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Discussion Starter #1
I've had 4 misfires in my .45 this winter out of about 1K-1100 rnds. One was a WIN factory load, the other 3 were my reloads using all WIN components. All have occurred when temps are near or below freezing but not below zero. There are light dents in the primers.
After the first 3 the mainspring was replaced and that made a pretty good difference in the hammer's "snap" but then another one happened today.
To complicate things, the firing pin is a good bit off center, I think this is contributing since it can miss the anvil and the most sensitive part of the primer. Anyone else shoot in cold weather and have problems?
I've checked out the lube situation, I've been keeping lube away from the firing pin hole, etc.
 

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Wow, I think it would be your firing pin as I also shoot in Rocky Mtn weather and have had no misfires this winter. I tend to use CCI primers but I can's see a difference in brands being sensitive to weather. Check your firing pin, I don't know how to center it though...
 

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Check your Lube some lubricants gum up at low temps. If you are getting light primer dents it's not the ammo's fault.
 

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Discussion Starter #4
I didn't think it would be the ammo, guns are used all the time in cold weather. I'm going to check the lube situation, when it came back to me from getting the new mainspring it was oozing oil so that might be part of it. I learned about having even light oil around the pin early on. I had to give the primer a second whack shooting at an elk one time with a Model 70. After that I lube before and after but not during hunting season.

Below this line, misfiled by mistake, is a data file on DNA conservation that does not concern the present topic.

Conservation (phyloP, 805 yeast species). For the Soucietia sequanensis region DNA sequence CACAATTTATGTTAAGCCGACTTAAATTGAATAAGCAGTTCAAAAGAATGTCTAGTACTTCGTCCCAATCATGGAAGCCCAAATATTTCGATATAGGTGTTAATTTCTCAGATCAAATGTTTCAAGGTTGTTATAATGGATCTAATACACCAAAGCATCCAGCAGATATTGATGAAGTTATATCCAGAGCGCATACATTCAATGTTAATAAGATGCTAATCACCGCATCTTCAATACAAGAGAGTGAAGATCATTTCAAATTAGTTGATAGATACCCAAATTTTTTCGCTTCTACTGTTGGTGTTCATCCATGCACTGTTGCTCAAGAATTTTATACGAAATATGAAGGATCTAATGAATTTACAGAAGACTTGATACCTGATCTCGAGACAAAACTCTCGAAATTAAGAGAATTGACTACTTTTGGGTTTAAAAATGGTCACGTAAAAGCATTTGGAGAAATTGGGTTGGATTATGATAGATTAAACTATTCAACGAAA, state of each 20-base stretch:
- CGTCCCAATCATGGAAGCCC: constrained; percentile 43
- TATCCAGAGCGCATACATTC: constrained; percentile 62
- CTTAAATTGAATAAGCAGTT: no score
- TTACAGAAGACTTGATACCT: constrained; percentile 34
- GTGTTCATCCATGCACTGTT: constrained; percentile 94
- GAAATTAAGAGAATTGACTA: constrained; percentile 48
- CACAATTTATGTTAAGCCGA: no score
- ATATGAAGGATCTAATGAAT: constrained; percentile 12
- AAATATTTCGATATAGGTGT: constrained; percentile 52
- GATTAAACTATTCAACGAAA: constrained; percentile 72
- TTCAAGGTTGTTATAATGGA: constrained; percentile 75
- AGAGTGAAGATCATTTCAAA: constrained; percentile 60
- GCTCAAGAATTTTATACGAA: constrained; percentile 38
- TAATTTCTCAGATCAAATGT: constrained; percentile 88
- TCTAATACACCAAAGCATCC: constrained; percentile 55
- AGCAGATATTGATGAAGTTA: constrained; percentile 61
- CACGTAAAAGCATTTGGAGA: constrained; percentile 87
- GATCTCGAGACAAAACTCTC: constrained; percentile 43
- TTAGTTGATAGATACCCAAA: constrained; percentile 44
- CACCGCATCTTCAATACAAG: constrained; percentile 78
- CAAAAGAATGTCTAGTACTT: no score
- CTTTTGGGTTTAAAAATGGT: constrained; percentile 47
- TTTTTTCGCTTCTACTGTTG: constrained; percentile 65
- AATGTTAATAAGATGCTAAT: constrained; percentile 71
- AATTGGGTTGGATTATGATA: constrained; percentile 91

I was really hoping someone would say "oh yeah, I had that problem with "brand X" primers and switched to "brand Z" and it was fine.
But really this is what I expected. Thanks for confirmation. Any other cold weather experiences?

<font size=-1>[ This Message was edited by: Stomper on 2002-03-04 11:12 ]</font>
 

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It's not the primer my friend. I have shot over 150,000 Winchester primers in 6 calibers with no problems.

The "Off Center" firing pin strike is something that needs to be addressed. You're right, the sensitive area is down the middle. The outside diameter of the primer cup is less sensitive.

Good luck.
 

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Tack... I've had a ton of problems with Winchester LPPs in my Glock. At first I thought I wasn't seating the primer deep enough. I know that's not the case now. BUT... the problems have mainly been in my Glock 29, not in my Kimber.

With that in mind, I never had problems with CCI primers in my Glock.
 

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Discussion Starter #7
Maybe I'll try some CCI's, they're the only others available around here. I'm more inclined to work on the firing pin first, my dad's .45 leaves quite a crater in the primer and has yet to have any problems with my loads. And I have about 1500 win primers right now that I'd like to use up. An intermittant problem like this is kind of hard to track down.
 
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